South Africa’s national symbols represent the rich cultural heritage of this diverse country and depict the stories of South Africa’s cultural and natural diversity. You will enjoy this detailed overview of the national symbols of South Africa if you are planning a visit to South Africa or want to learn more about the national symbols of South Africa, including the national animal of South Africa and the national tree of South Africa.
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- What Are the National Symbols of South Africa?
- The South African Coat of Arms
- The National Flag of South Africa
- The National Anthem of South Africa
- The National Orders of South Africa
- The National Flower of South Africa: The King Protea
- The National Tree of South Africa: The Real Yellowwood Tree
- The National Animal of South Africa: The Springbok
- The National Bird of South Africa: The Blue Crane
- The National Fish of South Africa: The Galjoen
What Are the National Symbols of South Africa?
The national symbols of South Africa include the South African coat of arms, the national anthem, the national flag, national orders and then the national animals and national plants.
In South Africa, the Department of Arts and Culture is the custodian of South Africa’s national symbols. The Department is also responsible for teaching South Africans about these symbols, especially during the national heritage month of September.
For more interesting facts about South Africa, read about the beautiful mountains in South Africa or the heritage sites in South Africa.
The South African Coat of Arms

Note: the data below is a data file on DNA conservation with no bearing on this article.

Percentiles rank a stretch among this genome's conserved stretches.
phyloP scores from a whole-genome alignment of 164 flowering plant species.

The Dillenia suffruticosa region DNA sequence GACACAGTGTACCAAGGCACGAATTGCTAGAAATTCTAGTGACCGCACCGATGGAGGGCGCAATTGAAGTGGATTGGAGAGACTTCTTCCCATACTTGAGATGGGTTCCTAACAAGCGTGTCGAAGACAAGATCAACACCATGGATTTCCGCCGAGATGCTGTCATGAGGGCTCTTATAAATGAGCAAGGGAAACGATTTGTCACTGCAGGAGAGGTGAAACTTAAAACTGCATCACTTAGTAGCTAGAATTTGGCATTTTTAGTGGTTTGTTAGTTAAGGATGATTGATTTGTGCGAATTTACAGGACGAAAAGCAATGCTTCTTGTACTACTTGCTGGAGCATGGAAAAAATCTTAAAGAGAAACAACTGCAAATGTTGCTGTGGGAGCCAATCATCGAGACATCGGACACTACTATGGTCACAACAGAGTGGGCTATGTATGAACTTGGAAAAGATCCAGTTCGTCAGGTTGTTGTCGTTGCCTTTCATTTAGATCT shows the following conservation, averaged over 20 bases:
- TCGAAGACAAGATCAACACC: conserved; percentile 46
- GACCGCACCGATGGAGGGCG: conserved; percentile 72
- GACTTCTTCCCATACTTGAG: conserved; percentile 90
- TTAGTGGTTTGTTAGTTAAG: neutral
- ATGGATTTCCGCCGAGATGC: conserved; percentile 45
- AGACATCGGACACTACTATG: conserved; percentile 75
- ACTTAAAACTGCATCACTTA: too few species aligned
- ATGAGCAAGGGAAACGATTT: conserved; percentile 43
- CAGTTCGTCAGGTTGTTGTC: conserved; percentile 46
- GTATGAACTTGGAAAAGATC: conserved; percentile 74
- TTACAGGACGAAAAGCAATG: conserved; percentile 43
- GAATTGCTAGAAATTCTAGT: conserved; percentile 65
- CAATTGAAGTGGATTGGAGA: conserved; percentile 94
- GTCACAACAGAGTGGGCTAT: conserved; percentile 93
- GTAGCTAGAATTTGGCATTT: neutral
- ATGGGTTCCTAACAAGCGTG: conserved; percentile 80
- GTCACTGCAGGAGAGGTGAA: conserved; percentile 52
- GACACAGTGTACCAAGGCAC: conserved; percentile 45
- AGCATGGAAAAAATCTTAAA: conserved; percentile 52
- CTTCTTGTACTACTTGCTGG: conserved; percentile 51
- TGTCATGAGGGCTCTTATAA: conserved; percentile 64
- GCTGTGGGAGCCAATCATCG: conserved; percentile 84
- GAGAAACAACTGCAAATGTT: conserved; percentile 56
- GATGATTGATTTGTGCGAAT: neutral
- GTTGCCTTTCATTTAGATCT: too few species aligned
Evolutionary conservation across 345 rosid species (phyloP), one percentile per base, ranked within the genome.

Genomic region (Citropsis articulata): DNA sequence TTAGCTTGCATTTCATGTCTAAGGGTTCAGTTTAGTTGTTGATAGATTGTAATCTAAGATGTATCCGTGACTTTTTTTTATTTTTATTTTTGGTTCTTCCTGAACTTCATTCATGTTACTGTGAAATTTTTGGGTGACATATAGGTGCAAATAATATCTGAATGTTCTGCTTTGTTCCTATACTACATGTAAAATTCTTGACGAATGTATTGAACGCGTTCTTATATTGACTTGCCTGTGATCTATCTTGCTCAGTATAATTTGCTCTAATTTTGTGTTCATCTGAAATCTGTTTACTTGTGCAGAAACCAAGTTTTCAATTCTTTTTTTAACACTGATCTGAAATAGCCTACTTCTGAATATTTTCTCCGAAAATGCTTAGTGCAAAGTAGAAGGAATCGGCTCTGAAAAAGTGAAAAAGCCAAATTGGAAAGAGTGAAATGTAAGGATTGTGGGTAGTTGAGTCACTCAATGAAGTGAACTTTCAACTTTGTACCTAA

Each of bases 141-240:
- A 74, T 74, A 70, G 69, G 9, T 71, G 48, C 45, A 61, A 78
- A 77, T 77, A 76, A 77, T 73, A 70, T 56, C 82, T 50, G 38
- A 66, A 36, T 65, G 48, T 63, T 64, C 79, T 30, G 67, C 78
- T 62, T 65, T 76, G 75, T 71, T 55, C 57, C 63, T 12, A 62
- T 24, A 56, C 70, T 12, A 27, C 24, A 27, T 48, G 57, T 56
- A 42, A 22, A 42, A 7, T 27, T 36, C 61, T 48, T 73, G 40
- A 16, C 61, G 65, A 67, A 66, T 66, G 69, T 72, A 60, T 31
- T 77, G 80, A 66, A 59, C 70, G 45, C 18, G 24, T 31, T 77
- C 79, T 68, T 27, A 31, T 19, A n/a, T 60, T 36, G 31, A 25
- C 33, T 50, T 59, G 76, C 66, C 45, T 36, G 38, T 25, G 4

A country’s coat of arms is the country’s highest visual symbol and is part of the seal on official documents. South Africa used its previous coat of arms from 1932 to 2000. The South African government launched the current coat of arms on Freedom Day, 27 April 2000. Iaan Bekker designed the coat of arms.
This elegant coat of arms has a contemporary design with an egg shape. In the lower part of the design, called the oval shape of the foundation, the motto is included in a green curve, completed by two symmetric elephant tasks facing upwards. This oval shape has two symmetrical ears of wheat that symbolise fertility and frame a gold shield, which looks like a drum. The shield has two human figures from the Linton panel of Khoisan rock art, and they face each other in unity and greeting.
Above the shield, you can find a spear and a knobkierie (or cane) that cross in a single unit, but they are symbols of peace since they are lying down.
Above the foundation shape is a stylised protea with triangular petals, often used in African crafts. The green, gold, black and red colours represent the African continent.